And despite the number of burning platforms and competing priorities, you can’t lose sight of the ongoing importance of managing and minimizing technical debt. The shift to agile can make many of these trade-off decisions more explicit. One of the benefits of flagging these liabilities earlier is the potential to secure or set-aside funding to eventually resolve.
The Clinger-Cohen Act (CCA) that you helped write formally established the CIO role within the federal government. Do you think that the position is keeping pace with the tremendous changes in technology that we are experiencing?
DM: In some respects, yes, but not always consistently across government. What we have learned is that while there is always a desire for greater accountability, it can be hard to legislate the CIO’s exact duties. FITARA is the latest example to build upon Clinger-Cohen, adding broader powers and more specific responsibilities. This gives CIOs greater clarity to what should be important but they still need to determine how to accomplish these goals.
For the CIO, this creates an expectation that they’ll rule by fiat – thou shall and thou shall not—that may limit their ability to take on a larger role within the agency. With technology’s growing prominence, it is critical that we have IT leaders that can work across the agency and this requires a more collaborative mindset. So, while continuing to meet mandates, they must also be flexible or outcome-driven in their approaches.
And more than a seat at the table, agency leadership must be willing to entrust them with critical initiatives, such as improving customer experience or readiness. This is what we’re seeing in the commercial sector, where a deep understanding of technology’s potential and a cross-enterprise perspective provides CIOs with the vantage point needed to drive real change.
In the Federal CIO Playbook: IT Modernization, you write that federal agencies shouldn’t rely solely on the IT Modernization Fund—why’s that?
DM: The size of the fund – $100 million allocated in FY18 and $110 million expected in FY19 – limits its reach and potential. As a competitive fund, this means that there will be winners and losers, so agencies need to consider other funding streams.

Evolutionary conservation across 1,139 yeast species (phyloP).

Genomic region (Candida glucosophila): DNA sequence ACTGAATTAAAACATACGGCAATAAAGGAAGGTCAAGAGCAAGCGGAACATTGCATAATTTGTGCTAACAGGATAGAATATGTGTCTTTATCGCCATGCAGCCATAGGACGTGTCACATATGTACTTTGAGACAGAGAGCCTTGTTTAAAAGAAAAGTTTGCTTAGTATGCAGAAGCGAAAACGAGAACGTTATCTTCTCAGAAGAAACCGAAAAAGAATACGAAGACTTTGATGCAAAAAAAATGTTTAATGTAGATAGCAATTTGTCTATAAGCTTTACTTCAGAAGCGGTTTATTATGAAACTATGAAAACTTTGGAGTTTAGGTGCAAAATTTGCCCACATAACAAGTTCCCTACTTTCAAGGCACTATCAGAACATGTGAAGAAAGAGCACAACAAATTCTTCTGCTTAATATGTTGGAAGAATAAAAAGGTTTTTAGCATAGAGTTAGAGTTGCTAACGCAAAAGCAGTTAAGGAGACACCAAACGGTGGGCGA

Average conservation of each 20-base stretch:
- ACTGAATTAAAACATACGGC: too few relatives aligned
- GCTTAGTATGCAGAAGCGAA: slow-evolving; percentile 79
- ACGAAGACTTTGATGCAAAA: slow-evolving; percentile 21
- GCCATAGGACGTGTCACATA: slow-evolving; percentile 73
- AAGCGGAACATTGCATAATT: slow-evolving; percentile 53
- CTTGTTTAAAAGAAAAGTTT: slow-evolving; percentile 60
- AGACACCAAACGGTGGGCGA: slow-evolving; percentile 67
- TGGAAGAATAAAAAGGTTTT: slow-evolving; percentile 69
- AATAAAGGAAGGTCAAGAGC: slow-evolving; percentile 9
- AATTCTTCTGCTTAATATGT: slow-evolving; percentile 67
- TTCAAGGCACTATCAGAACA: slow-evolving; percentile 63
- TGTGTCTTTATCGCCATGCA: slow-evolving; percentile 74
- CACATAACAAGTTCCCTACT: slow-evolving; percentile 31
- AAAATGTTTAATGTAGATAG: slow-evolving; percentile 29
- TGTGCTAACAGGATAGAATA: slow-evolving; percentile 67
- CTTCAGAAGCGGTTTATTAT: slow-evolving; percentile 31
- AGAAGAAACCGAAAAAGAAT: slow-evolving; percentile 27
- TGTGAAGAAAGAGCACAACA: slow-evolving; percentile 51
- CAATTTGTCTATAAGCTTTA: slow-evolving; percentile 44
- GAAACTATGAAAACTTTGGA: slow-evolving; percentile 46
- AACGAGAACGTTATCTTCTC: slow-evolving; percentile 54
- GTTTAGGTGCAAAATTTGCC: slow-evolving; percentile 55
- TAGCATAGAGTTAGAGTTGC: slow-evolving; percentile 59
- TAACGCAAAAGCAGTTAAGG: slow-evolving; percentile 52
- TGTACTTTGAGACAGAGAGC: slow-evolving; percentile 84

In reality, the unique cost models associated with different technologies demand that agencies consider multiple funding strategies to maximize their impact. In some cases, cloud migration and retiring legacy systems can deliver rapid ROI that can be reinvested elsewhere. In other examples, IT leaders will need to work with additional stakeholders to craft a larger business case where process or operational cost savings are used to support underlying technology investments. The Federal CIO Playbook highlights the four most common plays.
Do federal CIOs need a platform vision for their agencies?
DM: One of the topline demands is for IT to become more adaptive and deliver critical capabilities at mission speed. Digital platforms that build upon the cloud can make this happen while also providing needed cost-savings and standardization. And more than a single platform, agencies need to see themselves long-term as a platform of platforms where services and platforms are interoperable but optimized for specific requirements.
An underappreciated benefit of platforms is how they enable richer and easier analysis. Data is often consolidated and analytics can be more readily integrated into processes to generate real-time insight. In a platform environment, this type of closed-loop analysis is more common, generating continuous improvement.